What is Qi?

I’m going to give you guys some history on how the idea and character of Qi or life force first appeared in ancient China and why it’s so important in medicine. The most ancient finding was in the Shang Dynasty (1600-1028 BC) in oracle bones of turtle shells (fig.1).

Then it was found again in bronze inscriptions as three horizontal lines in the Zhou Dynasty (1028-22 BC) depicting “a mist that rises from the earth in order to form clouds.” It was also used to describe “the heat waves that rise from the heated surface of the earth” and most recently used to describe “the exhaled breath that can be seen on a cold day.” If you guys are interested in reading more about the history of this complex subject, I would recommend the book A Brief History of Qi by Zhang Yu Huan and Ken Rose.

In traditional Chinese medical diagnosis, Qi or life force is used to understand the internal transformation of the body’s energy and this idea came about because ancient Chinese medicine masters realized that there was a substance that runs throughout everything and connects us all in the earth and the universe. In more recent years the psychiatrist and psychoanalyst Carl Jung talks about this force and he called it “the collective unconscious.” This collective unconscious is when every experience or memory in every human psyche is being shared unconsciously with everyone. A good analogy I use to explain this concept to people is that Qi is like the current of the river, you don’t see what is moving the water but you can clearly see that the water moves in one direction most of the time. When this current is not disturbed it creates a whole ecosystem of living beings surviving because of the movement of the river. If you barricade the river, the water that gets stagnant and all the beings suffer because of this lack of movement.

What I explained about the river’s current being stagnant affecting the living beings that thrive because of the current and the movement of water is what happens in a small scale within out bodies. When you have a trauma in your body, this affects the flow of energy that is circulating through your body. That’s why sometimes when you have had an injury ten years ago and now for some odd reason that area has an ache or the areas surrounding it do as well. This is because of the idea of the trauma being like a barricade in your body’s energetic circulation. An acupuncturist look for all these dams in your body through palpating the channels or meridians, which are basically the energetic system of the body starting with the breath (the lungs), traveling through the organs and energetic channels of the body. We have other ways on finding all these stagnant areas through pulse, tongue diagnosis and following the symptoms of the patients. To us it is really important that patients share their story and the symptoms that they are experiencing because this could tell us where we need to start looking. The first substance that gets affected in a trauma is Qi, and if this is not fixed the lack of energetic circulation will affect the blood creating poor circulation through the body. This concept is overlooked because it can’t be measured, but this concept of energy, vibes or frequency it’s talked about all over the world and it affects us so deeply.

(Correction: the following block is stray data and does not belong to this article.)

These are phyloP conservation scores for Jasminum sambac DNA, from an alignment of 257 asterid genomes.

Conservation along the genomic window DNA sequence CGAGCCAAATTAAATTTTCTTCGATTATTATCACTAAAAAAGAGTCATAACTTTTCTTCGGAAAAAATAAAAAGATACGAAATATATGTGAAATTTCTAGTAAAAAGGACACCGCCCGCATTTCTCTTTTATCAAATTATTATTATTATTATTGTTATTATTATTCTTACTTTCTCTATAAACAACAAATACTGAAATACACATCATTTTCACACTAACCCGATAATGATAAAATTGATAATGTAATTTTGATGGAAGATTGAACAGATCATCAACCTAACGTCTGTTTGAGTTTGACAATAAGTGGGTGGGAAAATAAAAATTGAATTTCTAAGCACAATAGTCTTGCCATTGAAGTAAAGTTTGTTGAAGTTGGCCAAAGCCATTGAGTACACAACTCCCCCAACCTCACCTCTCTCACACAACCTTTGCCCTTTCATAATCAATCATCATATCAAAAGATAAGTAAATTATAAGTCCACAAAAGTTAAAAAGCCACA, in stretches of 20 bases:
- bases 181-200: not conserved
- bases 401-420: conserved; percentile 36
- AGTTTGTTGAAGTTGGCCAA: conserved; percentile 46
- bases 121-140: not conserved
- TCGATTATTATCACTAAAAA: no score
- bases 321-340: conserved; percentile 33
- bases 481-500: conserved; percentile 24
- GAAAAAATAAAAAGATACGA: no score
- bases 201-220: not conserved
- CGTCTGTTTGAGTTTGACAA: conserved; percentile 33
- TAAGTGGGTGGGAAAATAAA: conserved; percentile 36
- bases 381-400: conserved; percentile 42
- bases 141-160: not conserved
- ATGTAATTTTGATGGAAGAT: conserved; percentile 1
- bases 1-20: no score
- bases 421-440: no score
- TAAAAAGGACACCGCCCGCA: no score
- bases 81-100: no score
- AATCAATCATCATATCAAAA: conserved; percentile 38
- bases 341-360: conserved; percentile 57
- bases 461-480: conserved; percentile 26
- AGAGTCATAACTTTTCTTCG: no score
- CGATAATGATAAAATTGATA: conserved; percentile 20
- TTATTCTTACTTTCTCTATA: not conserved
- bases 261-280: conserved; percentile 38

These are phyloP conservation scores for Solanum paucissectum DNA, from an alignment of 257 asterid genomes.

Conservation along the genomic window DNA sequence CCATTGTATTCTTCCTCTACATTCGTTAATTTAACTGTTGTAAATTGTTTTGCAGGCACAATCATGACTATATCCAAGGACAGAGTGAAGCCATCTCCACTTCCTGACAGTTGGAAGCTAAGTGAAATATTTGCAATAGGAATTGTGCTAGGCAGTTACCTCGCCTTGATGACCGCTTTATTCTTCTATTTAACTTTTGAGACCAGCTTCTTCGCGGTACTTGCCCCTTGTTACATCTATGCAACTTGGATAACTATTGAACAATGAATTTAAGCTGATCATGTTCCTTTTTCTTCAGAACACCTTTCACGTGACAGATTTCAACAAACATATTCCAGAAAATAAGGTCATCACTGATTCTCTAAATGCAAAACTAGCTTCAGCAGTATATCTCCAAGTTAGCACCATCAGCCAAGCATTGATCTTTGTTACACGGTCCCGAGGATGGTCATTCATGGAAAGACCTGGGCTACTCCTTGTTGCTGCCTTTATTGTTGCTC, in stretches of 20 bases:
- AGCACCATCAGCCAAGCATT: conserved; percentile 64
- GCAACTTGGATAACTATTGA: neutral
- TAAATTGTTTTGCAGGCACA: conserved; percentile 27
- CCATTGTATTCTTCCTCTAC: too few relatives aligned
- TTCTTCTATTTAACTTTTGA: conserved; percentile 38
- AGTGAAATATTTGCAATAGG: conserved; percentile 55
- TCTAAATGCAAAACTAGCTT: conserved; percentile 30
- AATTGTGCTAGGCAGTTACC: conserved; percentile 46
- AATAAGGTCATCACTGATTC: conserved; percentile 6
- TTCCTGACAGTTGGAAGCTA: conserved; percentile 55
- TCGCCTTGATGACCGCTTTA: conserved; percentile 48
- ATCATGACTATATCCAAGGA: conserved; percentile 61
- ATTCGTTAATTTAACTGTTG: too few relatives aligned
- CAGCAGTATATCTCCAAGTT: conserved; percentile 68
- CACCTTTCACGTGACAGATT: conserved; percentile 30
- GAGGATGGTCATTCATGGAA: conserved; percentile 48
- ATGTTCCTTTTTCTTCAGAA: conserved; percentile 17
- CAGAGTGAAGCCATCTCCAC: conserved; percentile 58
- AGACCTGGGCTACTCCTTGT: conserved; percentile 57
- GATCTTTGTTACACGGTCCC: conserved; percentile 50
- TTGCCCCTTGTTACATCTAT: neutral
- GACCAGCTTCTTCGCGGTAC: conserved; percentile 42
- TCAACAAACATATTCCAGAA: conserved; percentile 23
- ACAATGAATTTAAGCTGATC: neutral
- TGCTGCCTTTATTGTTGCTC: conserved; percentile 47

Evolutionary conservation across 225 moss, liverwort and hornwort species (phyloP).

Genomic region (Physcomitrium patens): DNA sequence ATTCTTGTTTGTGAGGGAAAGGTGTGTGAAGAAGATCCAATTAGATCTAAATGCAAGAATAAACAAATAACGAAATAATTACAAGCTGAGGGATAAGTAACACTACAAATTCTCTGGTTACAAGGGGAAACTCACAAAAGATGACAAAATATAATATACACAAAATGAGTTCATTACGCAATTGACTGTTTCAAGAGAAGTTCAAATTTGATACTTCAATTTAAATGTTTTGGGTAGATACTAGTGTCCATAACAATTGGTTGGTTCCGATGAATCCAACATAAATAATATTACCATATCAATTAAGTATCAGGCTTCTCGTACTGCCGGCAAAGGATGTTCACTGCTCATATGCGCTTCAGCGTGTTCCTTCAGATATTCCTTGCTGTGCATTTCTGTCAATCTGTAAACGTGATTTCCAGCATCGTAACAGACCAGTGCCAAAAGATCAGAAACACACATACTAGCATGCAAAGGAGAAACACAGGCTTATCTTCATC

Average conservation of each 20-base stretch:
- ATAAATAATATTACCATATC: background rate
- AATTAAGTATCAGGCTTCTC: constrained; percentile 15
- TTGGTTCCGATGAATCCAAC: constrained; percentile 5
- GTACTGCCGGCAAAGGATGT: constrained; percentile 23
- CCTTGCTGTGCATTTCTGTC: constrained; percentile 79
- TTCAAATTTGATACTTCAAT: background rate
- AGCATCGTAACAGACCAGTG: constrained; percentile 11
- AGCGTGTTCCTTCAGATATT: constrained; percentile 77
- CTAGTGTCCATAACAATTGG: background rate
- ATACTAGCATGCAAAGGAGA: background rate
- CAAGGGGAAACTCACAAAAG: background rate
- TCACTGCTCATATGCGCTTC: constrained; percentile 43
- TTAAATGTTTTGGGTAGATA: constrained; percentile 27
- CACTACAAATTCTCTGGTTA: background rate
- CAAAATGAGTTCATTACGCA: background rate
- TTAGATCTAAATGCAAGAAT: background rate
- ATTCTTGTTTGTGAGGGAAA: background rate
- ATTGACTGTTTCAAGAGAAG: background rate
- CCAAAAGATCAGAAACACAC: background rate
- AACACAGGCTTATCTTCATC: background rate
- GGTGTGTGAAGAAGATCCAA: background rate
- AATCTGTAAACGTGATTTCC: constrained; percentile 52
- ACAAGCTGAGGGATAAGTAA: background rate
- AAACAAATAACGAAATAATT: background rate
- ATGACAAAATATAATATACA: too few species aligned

” If you align with the Qi within your body, you’ll live longer.”

Qi can be material like water and also substance like air. It is believed that all physical transformations happens through the guide and the influence of Qi.

Taoist alchemy disciples traditionally taught that Qi is the materialization of an original energy call Yuan Qi. The materialization of these energies is as follows in Fig.2.

According to the Tao Te Ching, a classic text on both philosophical and religious Taoism which also strongly influenced other schools of Chinese Philosophy like Legalism, Confucianism and Buddhism. In the Tao Te Ching, it is said: “Within the entire universe, there is but one Primordial Breath (Yuan Qi). It is from this inexhaustible reservoir, that all things derive their existence.” The laws of physics have demonstrated that matter and energy are interchangeable, therefore the matter is simply another form of energy. Energy is constantly vibrating in the form of particles or wave forms and it creates matter this way.

There are two vital shapes of Qi. The vortex and wave. The vortex is a sucking, sinking or rising energy, and the wave is a moving flow in a constant motion. There are two types of vortexes in nature, the yang and yin vortexes that compliment and oppose each other. They have aspects that are crucial to nature development and our physical and emotional development as well. In the next blog I’ll be talking the substances that acupuncturists look for in the diagnosis, I’ll include the medical application of yin and yang as well.

See you next time! Stay tuned!

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